Is it Time to Make Music More Green?

Is it Time to Make Music More Green?

ByGroovy Green Jan 17, 2009

Cliff Hunt on the Huffington Post recently mentioned that it was time for the music business to get more green. Hell, he makes a convincing argument for ways they can both save money, and save the planet.

In a process that hasn’t changed much in decades, record labels send out CDs packaged with printed promotional materials to what are hoped to be the right influencers at radio stations. Radio station personnel, bombarded by these packages, end up not having the time to go through them all and many end up in the trash. Not only are those CDs extremely difficult to recycle, but it has been estimated that getting them to the stations consumes about 0.7 pounds of fossil fuel per CD, from production to shipping.

You’re kidding me right?  This is the process?  Mail out CDs and hope they get listened to?  Could there be a worse way to market your product?  It would be kind of like the Kirby man coming to your house and leaving you a vaccum hoping you would try it.  Really?

He goes on to suggest a better solution:

The only real viable option is digital delivery services that allow record labels to make their artists’ music available online in a secure medium. These systems alert radio stations to a song’s availability by e-mail. Those e-mails contain all the information that was once printed on paper. The files themselves can be downloaded directly into the radio stations’ music library ready for air if the song catches the attention of a DJ or programmer.

Not only is this more environmentally friendly, but it saves record labels cash. For the major and large independent labels, the cost of delivering a digital file with images and other promotional info is much less expensive than manufacturing a CD single with packaging and printed liners and shipping it via mail or courier.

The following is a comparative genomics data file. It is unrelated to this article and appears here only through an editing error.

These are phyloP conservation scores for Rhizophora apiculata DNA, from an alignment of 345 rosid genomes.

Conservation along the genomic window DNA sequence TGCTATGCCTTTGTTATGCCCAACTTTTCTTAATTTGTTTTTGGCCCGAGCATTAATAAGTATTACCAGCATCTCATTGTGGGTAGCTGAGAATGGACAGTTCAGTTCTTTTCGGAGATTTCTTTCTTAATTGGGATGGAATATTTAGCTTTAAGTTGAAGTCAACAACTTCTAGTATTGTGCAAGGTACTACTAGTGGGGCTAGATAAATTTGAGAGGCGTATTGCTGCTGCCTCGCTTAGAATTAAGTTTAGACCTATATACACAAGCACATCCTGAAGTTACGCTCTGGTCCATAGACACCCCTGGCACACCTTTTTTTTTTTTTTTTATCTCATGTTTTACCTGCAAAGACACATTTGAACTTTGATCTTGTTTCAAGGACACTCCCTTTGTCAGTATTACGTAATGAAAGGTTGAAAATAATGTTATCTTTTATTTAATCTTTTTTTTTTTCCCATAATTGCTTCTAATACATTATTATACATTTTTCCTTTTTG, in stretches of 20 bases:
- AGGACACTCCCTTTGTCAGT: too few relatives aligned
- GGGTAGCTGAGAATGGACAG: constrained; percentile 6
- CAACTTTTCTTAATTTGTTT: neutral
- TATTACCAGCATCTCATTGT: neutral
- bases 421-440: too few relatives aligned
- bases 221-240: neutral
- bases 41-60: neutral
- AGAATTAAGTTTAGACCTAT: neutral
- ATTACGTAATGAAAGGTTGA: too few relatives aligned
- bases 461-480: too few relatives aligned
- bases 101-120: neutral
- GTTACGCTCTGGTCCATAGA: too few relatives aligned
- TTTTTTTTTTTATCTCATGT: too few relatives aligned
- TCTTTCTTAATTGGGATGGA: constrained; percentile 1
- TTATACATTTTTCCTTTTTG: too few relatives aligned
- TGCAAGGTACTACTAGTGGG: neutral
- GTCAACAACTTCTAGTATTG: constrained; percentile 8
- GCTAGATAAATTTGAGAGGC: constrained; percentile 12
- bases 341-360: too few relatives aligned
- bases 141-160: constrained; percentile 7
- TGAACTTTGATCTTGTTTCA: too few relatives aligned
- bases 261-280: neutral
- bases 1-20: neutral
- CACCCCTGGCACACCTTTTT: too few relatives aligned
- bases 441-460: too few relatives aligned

I like the way this is sounding.  Can someone tell me why this doesn’t happen?  Other than the record labels being afraid to change anything?  He even mentions that it would benefit indie bands (which isn’t good for the labels but as a consumer I like) and to top it all of there’s this:

You may be surprised to learn that the Canadian music industry leads the world in this area, and has virtually eliminated the distribution of wasteful promotional CDs entirely. In fact, in Canada all four multinational major label groups have exclusively switched to digital distribution for all their promotional releases, preventing the manufacture and shipping of millions of ecologically harmful CDs and packaging. The Canadian industry has significantly decreased their environmental impact and saved on expenses at the same time!

It’s already being done!  Probably by the same companies since most music is produced by what, 5 labels?  This is nuts.  I can just imagine the desks at the radio stations look like the picture above, only 100 times worse.  If I was a radio station I’d be forcing this on the labels.